luggage scan (Phonlamai Photo/Shutterstock.com)

TSA ramps up CT scans for carry-on bags

X-ray systems will eventually provide automatic detection of suspicious items in carry-on luggage at U.S. airports, according to Transportation Security Administration chief David Pekoske, who said the agency has quickly ramped up the deployment of  computed tomography systems.

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Pekoske called CT a "game changer" for airport security, because the scanners can automatically detect explosives and other dangerous items in passengers' checked bags, as well as provide a three-dimensional image of those items inside carry-on bags.

The new capabilities, Pekoske said, will come online in three to five years as the machines are deployed and their software is upgraded. Eventually, passengers won't need to remove items such as laptops and common containerized liquids from their carry-ons.

"It's a rapid pace for federal procurement. We went from no program at all last year to an almost $100 million contract," he said.

On March 28, the agency signed a five-year, $96.8 million contract for 300 CT systems and ancillary equipment and services over five years with Edgewood, Md.-based Smiths Detection, Inc. The contract, Pekoske said, will be followed in the coming months with another, possibly involving multiple vendors, as TSA looks to get 2,000 of the systems into U.S. airports in the next five years.

The systems under the Smiths Detection contract will begin deployment this coming summer and will be completed in 2020, according to the agency. Pekoske said the airports that will receive the newly contracted systems haven't been named.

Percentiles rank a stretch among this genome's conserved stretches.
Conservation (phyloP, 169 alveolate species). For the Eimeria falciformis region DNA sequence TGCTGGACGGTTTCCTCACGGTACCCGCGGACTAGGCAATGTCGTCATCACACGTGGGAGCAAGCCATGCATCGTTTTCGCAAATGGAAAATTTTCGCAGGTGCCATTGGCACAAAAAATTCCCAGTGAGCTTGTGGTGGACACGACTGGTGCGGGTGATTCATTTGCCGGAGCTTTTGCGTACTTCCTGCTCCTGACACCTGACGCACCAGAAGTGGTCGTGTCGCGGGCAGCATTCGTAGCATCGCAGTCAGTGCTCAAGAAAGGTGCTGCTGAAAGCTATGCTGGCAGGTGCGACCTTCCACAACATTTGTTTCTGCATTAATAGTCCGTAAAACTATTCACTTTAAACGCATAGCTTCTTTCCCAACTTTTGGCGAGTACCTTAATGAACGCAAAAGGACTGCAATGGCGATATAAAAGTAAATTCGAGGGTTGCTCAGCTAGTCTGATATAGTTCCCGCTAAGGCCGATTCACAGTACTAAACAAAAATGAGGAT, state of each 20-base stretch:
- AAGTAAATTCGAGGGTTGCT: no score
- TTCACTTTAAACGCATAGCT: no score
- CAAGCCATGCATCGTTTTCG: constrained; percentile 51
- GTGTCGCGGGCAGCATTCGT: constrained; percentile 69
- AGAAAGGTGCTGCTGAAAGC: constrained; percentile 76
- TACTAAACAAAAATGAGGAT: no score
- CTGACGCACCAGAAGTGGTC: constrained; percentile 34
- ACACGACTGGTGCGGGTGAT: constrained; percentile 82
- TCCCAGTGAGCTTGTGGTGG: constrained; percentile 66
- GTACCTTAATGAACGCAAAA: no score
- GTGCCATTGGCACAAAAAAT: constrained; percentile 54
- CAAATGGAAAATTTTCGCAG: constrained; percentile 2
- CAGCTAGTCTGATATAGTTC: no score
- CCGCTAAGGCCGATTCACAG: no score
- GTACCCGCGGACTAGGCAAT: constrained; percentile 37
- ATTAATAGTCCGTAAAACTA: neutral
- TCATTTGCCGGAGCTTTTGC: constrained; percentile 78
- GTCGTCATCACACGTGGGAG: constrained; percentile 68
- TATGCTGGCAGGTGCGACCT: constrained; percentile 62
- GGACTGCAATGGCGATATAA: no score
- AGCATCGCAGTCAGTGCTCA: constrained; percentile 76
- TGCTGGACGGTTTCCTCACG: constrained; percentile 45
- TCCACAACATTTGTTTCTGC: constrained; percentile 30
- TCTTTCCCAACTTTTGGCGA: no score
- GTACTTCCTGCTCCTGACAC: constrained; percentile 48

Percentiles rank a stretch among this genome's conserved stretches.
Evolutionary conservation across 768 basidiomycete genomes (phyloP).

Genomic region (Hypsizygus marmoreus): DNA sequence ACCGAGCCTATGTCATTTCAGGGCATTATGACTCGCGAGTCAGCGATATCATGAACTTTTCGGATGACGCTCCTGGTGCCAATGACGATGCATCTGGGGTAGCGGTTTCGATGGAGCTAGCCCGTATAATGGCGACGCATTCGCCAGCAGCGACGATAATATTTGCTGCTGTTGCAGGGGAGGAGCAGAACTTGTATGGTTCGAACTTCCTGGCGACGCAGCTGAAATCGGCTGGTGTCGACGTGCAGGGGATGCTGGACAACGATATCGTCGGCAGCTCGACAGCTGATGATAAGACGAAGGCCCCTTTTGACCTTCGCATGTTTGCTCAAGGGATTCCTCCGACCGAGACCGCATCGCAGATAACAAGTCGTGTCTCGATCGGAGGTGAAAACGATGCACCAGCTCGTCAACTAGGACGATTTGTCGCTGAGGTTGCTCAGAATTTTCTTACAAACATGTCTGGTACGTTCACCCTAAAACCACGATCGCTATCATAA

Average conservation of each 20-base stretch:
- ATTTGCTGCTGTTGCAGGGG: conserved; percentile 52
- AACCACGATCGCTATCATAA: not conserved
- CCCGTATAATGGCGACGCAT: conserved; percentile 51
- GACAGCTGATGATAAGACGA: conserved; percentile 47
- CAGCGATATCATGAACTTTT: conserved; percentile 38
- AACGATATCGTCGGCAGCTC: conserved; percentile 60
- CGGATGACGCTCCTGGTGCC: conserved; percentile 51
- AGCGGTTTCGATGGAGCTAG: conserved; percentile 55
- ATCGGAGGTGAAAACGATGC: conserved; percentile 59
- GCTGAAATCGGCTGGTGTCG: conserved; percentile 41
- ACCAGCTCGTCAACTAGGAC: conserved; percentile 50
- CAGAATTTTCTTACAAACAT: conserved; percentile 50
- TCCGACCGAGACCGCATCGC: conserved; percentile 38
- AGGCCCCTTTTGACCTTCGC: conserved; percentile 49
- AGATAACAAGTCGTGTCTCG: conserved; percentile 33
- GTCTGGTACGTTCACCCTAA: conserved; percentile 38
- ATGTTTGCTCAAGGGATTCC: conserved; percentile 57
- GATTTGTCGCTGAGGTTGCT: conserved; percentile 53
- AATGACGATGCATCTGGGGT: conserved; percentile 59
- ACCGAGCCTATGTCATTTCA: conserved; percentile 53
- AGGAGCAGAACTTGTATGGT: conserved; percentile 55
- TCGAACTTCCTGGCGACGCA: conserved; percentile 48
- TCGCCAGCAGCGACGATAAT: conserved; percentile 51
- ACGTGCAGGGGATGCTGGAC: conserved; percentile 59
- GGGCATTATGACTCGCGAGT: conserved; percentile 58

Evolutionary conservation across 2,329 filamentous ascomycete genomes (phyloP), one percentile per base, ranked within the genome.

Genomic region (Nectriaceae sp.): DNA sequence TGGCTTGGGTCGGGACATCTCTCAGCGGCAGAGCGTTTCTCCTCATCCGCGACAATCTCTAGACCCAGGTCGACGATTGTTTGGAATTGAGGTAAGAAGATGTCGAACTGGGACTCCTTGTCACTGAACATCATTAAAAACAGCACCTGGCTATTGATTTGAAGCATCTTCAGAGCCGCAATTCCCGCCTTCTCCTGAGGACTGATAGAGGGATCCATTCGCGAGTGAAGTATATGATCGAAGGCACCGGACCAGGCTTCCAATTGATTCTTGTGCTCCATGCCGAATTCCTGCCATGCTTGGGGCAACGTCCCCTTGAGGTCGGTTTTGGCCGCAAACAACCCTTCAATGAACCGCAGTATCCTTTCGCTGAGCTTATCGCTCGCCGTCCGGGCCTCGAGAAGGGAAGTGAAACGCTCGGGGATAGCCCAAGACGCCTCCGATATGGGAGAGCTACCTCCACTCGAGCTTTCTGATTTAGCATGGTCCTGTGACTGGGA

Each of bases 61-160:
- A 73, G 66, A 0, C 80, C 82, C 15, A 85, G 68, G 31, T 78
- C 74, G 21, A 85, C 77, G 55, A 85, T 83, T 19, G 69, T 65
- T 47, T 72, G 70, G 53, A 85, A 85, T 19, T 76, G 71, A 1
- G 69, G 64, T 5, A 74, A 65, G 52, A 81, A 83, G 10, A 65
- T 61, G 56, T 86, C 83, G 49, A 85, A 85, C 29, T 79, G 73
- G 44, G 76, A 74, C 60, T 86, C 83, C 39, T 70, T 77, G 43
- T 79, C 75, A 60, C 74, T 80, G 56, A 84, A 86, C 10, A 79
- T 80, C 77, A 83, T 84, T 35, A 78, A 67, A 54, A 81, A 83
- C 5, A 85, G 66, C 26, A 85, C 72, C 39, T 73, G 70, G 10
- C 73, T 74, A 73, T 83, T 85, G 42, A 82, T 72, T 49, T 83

TSA said it continues to deploy other CT systems that aren't related to the Smiths Detection contract at other airports to help it develop the most effective algorithms for operations.

Last July TSA said it would expand the use of the scanners and placed CT units from various manufacturers in select airports for field tests in 2018. At those locations, Pekoske said, passengers no longer have to remove electronic devices from their luggage in lanes equipped with the scanners.

At the time, the agency said it wanted to have 145 of the units in airports by the end of fiscal 2019. Pekoske said the latest procurement supports that timeline.

This article was first posted to FCW, a sibling site to GCN.

About the Author

Mark Rockwell is a senior staff writer at FCW, whose beat focuses on acquisition, the Department of Homeland Security and the Department of Energy.

Before joining FCW, Rockwell was Washington correspondent for Government Security News, where he covered all aspects of homeland security from IT to detection dogs and border security. Over the last 25 years in Washington as a reporter, editor and correspondent, he has covered an increasingly wide array of high-tech issues for publications like Communications Week, Internet Week, Fiber Optics News, tele.com magazine and Wireless Week.

Rockwell received a Jesse H. Neal Award for his work covering telecommunications issues, and is a graduate of James Madison University.

Click here for previous articles by Rockwell. Contact him at mrockwell@fcw.com or follow him on Twitter at @MRockwell4.


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